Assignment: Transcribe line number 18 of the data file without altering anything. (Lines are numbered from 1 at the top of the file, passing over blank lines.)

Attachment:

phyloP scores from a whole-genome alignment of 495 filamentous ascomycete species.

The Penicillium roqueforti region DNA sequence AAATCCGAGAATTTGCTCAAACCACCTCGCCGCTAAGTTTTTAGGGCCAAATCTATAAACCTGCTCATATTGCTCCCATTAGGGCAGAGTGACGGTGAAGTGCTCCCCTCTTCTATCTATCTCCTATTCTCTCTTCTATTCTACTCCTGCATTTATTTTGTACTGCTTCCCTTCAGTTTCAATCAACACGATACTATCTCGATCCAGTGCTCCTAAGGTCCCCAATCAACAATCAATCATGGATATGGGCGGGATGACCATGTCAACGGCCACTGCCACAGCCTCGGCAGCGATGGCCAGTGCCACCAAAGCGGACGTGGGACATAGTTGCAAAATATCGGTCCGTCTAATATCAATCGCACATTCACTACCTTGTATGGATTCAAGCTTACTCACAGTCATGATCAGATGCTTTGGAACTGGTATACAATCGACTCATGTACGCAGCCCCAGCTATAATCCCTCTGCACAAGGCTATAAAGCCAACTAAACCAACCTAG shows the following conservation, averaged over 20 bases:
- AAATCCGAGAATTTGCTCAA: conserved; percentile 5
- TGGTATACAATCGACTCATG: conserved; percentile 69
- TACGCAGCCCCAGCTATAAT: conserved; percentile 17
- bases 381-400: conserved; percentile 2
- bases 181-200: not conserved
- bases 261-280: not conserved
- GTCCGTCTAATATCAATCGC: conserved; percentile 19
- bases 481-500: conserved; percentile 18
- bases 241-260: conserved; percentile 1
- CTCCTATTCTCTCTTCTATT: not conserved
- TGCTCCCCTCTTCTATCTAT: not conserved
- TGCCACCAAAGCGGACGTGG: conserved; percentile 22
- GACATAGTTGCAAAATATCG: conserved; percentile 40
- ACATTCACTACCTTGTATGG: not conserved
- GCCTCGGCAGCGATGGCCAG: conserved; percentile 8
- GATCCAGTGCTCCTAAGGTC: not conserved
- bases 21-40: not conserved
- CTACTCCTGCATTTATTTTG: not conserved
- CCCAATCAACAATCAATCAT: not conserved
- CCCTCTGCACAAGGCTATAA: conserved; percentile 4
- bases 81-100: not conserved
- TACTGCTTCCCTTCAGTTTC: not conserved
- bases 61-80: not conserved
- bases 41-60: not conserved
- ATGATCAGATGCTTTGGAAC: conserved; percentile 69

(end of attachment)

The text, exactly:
- GATCCAGTGCTCCTAAGGTC: not conserved